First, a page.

GRAND RAPIDS, Mich. (WOOD) — West Michigan students will compete in the finals of a nationwide NASA competition in Houston, and the winners will have the opportunity to send food to space and create packaging that can provide nutrition for astronauts.
Four students in the program will be competing in two categories.
Abby Tichelaar and Cole Herring are the team competing with a collapsible container. They are both in the Launch U program with the Kent Intermediate School District and Grand Rapids Community College. The program adds an extra year to high school and allows students to earn their diploma and an associate’s degree at the same time.
“I was super, super interested and it sounded like a really cool opportunity,” Tichelaar said.
The collapsible container she and Herring created is designed to be strong enough to make it into space. They are using a honeycomb design with slots in the walls that can hold nutrition bars.
“It’s still like a strong wall but it’s not a solid wall. It saves material,” Herring explained.
The competition is part of the NASA HUNCH program, combining a variety of disciplines from engineering to the culinary arts.
“I am really excited to see what they have to say about it. We did some of our reviews with people from NASA and they were super impressed with what we had come up with,” Tichelaar said.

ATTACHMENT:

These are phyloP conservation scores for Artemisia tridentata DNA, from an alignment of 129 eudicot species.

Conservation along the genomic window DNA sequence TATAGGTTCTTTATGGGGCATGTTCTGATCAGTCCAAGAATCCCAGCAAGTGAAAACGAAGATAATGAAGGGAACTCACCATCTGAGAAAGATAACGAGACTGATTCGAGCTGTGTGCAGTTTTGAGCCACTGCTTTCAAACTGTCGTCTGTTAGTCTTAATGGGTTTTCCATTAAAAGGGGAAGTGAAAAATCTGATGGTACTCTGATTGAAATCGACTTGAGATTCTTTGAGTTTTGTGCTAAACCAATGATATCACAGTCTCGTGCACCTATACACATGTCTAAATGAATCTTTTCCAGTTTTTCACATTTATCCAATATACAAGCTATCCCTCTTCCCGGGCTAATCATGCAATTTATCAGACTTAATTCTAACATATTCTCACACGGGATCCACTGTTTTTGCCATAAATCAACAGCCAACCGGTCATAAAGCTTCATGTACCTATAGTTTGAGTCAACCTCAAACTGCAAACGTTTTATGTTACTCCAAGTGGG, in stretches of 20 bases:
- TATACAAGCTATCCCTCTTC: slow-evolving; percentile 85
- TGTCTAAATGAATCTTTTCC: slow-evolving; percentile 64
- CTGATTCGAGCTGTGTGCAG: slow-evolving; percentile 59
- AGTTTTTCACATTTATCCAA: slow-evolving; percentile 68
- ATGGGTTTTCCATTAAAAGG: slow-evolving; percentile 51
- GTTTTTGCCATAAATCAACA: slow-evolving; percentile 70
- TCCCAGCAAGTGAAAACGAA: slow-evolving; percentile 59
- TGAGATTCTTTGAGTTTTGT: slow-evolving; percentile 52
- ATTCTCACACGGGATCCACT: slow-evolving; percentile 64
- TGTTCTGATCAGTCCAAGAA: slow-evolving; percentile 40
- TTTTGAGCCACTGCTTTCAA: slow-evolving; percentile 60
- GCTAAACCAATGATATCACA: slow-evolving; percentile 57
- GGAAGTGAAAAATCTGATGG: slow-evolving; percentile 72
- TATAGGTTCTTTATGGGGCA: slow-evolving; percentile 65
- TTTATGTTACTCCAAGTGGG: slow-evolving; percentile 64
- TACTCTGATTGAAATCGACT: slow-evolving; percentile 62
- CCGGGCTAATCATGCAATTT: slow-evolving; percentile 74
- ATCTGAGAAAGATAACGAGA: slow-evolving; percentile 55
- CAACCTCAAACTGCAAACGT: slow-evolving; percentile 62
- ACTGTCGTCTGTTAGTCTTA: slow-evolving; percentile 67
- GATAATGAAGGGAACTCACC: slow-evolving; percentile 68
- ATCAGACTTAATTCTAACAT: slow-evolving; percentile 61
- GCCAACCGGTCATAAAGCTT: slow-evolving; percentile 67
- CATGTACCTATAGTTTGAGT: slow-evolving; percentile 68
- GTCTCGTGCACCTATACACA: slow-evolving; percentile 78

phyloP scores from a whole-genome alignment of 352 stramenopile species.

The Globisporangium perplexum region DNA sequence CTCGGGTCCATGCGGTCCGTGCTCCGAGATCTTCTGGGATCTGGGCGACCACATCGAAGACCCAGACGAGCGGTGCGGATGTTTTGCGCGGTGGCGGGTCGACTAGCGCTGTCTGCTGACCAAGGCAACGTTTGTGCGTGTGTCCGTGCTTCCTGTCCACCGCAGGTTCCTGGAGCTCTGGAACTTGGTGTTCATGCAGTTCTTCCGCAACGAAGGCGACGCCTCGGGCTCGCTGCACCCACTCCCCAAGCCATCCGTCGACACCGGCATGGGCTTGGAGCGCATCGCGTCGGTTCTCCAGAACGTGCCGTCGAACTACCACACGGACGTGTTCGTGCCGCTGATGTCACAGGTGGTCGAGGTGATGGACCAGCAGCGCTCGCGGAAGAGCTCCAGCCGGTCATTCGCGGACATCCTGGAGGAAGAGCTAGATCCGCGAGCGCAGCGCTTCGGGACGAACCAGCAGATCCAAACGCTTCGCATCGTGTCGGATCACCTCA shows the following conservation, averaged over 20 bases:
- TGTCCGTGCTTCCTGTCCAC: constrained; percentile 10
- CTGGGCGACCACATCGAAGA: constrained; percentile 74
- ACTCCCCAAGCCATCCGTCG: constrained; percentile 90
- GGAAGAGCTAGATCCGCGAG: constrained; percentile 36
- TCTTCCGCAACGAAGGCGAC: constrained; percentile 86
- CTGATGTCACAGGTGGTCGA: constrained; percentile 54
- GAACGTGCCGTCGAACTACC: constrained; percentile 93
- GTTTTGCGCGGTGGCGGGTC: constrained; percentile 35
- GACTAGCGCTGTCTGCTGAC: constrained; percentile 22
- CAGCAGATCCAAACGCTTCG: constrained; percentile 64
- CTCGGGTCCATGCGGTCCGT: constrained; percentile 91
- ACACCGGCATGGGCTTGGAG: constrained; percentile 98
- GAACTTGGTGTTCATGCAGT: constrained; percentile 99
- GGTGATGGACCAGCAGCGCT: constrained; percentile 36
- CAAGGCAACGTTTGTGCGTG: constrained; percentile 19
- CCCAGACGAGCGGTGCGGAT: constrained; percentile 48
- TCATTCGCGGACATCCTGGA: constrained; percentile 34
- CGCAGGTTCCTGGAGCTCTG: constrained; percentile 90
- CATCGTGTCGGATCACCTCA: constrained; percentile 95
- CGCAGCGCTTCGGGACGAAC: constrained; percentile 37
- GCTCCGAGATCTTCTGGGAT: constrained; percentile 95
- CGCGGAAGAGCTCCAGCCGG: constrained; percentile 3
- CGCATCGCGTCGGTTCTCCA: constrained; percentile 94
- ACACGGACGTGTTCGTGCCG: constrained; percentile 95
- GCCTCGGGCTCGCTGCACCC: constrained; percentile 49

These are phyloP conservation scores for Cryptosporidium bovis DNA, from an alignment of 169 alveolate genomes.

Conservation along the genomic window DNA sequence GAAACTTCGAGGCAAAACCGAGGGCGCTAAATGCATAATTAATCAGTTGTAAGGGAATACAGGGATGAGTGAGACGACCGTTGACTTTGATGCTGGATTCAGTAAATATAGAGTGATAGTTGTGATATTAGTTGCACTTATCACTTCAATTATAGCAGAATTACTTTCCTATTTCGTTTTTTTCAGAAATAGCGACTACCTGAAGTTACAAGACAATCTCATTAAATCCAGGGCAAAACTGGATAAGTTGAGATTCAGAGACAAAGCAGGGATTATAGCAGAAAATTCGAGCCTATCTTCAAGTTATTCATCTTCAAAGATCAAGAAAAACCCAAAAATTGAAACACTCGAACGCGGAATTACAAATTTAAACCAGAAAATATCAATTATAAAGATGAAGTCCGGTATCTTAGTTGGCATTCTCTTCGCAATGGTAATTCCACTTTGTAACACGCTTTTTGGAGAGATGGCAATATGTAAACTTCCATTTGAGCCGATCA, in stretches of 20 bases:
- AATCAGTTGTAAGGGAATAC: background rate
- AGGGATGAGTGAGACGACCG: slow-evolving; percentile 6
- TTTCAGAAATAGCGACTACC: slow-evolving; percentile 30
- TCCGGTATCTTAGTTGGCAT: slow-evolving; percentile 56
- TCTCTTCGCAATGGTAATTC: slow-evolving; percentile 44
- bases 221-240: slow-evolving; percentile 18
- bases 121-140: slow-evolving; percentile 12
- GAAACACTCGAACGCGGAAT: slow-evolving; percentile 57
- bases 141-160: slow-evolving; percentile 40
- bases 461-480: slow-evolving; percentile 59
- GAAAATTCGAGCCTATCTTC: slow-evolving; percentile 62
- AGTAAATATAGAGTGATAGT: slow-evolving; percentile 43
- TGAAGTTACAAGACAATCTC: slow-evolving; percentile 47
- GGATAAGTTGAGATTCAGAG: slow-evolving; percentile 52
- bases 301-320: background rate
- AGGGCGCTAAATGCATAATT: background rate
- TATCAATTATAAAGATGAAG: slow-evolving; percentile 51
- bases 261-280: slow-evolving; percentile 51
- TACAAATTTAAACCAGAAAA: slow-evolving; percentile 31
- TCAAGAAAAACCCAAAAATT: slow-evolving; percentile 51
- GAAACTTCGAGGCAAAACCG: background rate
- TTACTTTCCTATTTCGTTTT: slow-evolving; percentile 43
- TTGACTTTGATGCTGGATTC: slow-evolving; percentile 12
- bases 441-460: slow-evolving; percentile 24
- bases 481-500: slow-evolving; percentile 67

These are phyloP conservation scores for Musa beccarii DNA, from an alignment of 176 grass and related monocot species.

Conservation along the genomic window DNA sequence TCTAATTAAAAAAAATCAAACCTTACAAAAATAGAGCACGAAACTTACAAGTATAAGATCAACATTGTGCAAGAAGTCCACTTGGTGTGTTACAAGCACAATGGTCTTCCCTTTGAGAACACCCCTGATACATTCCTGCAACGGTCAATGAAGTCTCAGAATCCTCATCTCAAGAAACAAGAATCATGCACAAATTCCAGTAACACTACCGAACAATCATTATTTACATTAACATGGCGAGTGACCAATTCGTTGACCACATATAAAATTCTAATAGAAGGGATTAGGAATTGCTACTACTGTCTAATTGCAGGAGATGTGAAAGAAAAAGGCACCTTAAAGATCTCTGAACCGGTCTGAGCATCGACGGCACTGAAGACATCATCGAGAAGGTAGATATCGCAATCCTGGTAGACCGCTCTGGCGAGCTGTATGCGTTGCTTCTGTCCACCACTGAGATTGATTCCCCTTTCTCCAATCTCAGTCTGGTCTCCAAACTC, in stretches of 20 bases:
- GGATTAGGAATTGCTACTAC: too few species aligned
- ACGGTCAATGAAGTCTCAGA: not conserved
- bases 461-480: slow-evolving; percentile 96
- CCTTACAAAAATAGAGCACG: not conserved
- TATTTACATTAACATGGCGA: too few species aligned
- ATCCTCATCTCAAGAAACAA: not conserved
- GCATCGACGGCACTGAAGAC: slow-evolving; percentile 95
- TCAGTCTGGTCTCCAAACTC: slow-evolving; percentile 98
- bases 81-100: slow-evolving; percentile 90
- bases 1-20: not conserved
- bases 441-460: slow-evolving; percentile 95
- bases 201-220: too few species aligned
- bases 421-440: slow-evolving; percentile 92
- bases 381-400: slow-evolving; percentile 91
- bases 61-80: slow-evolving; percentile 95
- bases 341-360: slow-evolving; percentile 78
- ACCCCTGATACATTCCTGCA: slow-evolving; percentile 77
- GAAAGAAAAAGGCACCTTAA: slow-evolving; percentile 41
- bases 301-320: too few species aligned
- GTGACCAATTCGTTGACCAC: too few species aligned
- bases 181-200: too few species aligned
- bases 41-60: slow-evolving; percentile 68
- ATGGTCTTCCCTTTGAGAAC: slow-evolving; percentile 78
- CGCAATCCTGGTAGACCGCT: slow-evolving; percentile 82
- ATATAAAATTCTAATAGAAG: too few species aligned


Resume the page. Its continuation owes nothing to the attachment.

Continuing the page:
The prototype was made using 3D printers. It took about 12 hours to make most of the panels. The project plans to use a different material for the final box. That material is being developed by an MSU scientist that can be broken down from packaging into food.
“They can break it down back to the resin and recast it into different panels for any other application or they can derive potassium lactate out of the material and use that to make gummy bears and sports drinks,” Tichelaar said.
GRCC’s Secchia Institute is also working with the Ottawa Area Intermediate School District’s Careerline Tech Center, where Katie Bird and Devon Vanderwall will be competing with an Austrian-style steak soup. Werner Absenger, the program director of the Secchia Institute, says the students put in a lot of work completing the project.
“If we place first students can have their recipe prepared by NASA’s Johnson Space Center and actually flown to the International Space Station,” Absenger said.
All four students will travel to the Johnson Space Center in Houston to compete on April 19 and 20.